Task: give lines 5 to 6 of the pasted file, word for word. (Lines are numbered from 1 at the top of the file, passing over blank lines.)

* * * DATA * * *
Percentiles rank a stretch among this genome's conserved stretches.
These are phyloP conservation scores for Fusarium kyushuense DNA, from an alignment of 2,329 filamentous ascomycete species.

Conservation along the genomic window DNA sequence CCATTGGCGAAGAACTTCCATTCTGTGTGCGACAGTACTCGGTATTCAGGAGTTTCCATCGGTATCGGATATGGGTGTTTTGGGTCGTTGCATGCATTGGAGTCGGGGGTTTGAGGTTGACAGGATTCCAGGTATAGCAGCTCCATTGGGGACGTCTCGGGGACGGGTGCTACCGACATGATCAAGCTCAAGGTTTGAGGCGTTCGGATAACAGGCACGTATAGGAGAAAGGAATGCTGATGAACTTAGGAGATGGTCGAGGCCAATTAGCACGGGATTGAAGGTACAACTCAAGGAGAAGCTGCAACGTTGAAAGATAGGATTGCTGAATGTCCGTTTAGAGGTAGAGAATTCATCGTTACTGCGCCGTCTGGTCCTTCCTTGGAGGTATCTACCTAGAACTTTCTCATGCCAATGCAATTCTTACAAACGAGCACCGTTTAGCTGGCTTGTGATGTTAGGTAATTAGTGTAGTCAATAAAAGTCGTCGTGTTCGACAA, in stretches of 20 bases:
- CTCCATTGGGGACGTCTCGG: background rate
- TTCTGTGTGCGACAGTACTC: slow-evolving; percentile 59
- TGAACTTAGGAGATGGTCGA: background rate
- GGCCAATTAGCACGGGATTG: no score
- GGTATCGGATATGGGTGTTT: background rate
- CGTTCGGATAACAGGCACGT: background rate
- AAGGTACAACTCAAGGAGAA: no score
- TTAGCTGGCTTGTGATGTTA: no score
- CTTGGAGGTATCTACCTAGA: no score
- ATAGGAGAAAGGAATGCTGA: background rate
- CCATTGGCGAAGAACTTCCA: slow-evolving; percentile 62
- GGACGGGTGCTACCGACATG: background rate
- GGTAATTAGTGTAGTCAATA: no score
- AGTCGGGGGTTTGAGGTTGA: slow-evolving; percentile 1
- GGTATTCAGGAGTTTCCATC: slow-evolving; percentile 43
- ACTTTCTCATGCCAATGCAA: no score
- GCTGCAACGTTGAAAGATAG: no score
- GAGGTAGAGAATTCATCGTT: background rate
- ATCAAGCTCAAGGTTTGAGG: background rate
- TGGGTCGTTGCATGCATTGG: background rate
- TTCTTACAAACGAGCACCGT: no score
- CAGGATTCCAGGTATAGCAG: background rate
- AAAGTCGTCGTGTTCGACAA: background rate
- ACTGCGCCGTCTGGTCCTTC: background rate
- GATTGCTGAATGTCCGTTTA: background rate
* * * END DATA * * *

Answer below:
- TTCTGTGTGCGACAGTACTC: slow-evolving; percentile 59
- TGAACTTAGGAGATGGTCGA: background rate